Home

Author : John Allen
ISBN : 9780465073894
Genre : Science
File Size : 79. 41 MB
Format : PDF, Kindle
Download : 202
Read : 193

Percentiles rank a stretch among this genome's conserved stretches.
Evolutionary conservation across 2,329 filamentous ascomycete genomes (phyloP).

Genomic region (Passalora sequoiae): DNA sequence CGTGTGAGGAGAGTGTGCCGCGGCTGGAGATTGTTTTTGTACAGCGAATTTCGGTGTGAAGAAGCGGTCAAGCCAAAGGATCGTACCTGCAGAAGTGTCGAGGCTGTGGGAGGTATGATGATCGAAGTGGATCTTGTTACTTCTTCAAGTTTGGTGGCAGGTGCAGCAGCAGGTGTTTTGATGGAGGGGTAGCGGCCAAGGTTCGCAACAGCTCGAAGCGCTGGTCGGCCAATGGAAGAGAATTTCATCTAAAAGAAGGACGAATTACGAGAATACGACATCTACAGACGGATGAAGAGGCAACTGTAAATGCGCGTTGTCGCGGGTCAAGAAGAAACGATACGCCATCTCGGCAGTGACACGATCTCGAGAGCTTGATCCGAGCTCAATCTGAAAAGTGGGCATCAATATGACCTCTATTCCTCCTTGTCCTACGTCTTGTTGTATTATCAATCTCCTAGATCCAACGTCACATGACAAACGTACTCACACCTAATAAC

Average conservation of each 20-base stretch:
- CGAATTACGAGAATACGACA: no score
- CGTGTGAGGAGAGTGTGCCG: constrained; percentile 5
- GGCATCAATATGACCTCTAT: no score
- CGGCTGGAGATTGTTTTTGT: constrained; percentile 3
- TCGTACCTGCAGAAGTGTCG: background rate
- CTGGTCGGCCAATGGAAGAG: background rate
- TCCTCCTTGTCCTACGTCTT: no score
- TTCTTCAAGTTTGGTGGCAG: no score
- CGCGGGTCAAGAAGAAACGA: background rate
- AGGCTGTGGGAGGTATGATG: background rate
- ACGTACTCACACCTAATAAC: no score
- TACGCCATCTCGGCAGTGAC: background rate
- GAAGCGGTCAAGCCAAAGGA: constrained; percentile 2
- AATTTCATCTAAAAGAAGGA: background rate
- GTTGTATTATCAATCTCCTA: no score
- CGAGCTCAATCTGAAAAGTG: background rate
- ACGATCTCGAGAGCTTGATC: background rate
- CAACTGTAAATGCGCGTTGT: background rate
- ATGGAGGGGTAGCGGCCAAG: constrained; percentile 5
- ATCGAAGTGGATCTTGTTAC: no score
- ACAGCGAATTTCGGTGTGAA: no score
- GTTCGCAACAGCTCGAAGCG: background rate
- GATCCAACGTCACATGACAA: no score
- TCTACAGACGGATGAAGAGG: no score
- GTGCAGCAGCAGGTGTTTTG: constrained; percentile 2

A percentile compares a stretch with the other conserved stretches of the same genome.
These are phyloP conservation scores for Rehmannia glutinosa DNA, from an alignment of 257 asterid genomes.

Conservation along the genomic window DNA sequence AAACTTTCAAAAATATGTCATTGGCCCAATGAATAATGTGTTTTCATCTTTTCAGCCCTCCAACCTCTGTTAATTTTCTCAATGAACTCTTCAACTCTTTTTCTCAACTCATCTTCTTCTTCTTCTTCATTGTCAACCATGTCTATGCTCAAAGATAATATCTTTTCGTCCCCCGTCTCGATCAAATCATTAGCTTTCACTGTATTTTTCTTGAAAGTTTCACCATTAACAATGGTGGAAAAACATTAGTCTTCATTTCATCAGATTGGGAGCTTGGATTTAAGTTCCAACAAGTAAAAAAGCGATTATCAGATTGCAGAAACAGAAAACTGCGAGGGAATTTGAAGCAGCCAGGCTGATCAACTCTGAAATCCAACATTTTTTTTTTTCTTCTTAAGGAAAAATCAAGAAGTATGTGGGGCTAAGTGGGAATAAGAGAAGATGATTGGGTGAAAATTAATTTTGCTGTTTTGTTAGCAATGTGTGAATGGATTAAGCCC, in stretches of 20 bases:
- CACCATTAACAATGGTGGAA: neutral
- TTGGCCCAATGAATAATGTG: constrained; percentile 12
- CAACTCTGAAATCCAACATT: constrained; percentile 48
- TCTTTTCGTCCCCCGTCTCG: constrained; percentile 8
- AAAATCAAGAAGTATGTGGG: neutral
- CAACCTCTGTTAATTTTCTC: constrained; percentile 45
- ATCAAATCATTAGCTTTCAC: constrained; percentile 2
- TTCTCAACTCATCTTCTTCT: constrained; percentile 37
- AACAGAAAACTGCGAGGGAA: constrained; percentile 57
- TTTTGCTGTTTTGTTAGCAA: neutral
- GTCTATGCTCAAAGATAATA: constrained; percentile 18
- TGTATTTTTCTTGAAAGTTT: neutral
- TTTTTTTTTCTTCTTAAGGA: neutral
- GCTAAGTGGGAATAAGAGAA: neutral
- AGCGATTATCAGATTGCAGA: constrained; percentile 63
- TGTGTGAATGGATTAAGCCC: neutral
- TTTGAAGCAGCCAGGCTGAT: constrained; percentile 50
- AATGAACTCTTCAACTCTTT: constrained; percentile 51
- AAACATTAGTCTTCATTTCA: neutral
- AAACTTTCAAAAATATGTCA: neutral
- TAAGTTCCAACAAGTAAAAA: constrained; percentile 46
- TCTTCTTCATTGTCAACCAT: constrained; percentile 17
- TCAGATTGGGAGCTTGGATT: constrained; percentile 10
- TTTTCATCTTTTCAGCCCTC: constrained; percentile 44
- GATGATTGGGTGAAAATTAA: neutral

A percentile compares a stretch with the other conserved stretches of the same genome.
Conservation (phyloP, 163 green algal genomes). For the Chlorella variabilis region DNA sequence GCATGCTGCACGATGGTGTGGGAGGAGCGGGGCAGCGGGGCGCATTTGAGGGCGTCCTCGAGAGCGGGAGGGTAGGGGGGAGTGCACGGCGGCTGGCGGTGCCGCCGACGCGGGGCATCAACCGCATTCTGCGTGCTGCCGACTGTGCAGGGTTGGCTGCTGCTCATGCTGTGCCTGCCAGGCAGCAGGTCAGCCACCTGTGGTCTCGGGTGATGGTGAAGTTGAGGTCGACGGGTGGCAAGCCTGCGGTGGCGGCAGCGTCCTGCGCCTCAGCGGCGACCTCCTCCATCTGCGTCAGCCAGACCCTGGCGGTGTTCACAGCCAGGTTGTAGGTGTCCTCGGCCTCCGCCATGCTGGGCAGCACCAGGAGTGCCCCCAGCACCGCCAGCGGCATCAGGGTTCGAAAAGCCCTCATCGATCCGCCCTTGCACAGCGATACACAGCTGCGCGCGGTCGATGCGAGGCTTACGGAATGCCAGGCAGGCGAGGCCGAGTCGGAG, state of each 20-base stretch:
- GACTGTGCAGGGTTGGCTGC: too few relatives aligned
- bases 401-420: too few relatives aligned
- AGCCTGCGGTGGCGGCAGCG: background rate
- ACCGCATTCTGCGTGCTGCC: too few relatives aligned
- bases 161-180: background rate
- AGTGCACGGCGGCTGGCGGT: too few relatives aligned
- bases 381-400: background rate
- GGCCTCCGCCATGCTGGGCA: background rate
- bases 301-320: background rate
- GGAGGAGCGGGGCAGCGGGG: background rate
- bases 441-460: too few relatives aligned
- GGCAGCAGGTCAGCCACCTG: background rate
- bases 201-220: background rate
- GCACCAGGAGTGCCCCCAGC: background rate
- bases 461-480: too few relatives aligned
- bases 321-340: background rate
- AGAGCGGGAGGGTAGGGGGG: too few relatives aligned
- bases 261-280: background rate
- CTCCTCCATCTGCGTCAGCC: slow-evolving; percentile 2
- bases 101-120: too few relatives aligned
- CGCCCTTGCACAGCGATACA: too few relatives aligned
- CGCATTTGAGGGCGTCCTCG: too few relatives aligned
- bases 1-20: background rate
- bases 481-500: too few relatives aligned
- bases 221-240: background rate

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Home is where the heart is. Security, comfort, even love, are all feelings that are centered on the humble abode. But what if there is more to the feeling of being at home? Neuroanthropologist John S. Allen believes that the human habitat is one of the most important products of human cognitive, technological, and cultural evolution over the past two million years. In Home, Allen argues that to "feel at home" is more than just an expression, but reflects a deep-seated cognitive basis for the human desire to have, use, and enjoy a place of one's own. Allen addresses the very basic question: How did a place to sleep become a home? Within human evolution, he ranks house and home as a signature development of our species, as it emerged alongside cooperative hunting, language, and other critical aspects of humanity. Many animals burrow, making permanent home bases, but primates, generally speaking, do not: most wander, making nests at night wherever they might find themselves. This is often in home territory, but it isn’t quite home. Our hominid ancestors were wanderers, too—so how did we, over the past several million years, find our way home? To tell that story Allen will take us through evolutionary anthropology, neuroscience, the study of emotion, and modern sociology. He examines the home from the inside (of our heads) out: homes are built with our brains as much as with our hands and tools. Allen argues that the thing that may have been most critical in our evolution is not the physical aspect of a home, but developing a feeling of defining, creating, and being in a home, whatever its physical form. The result was an environment, relatively secure against whatever horrors lurked outside, that enabled the expensive but creative human mind to reach its full flowering. Today, with the threat of homelessness, child foster-care, and foreclosure, this idea of having a home is more powerful than ever. In a clear and accessible writing style, Allen sheds light on the deep, cognitive sources of the pleasures of having a home, the evolution of those behaviors, and why the deep reasons why they matter. Home is the story about how humans evolved to create a space not only for shelter, but also for nurturing creativity, innovation, and culture—and why “feeling at home” is a fundamental aspect of the human condition.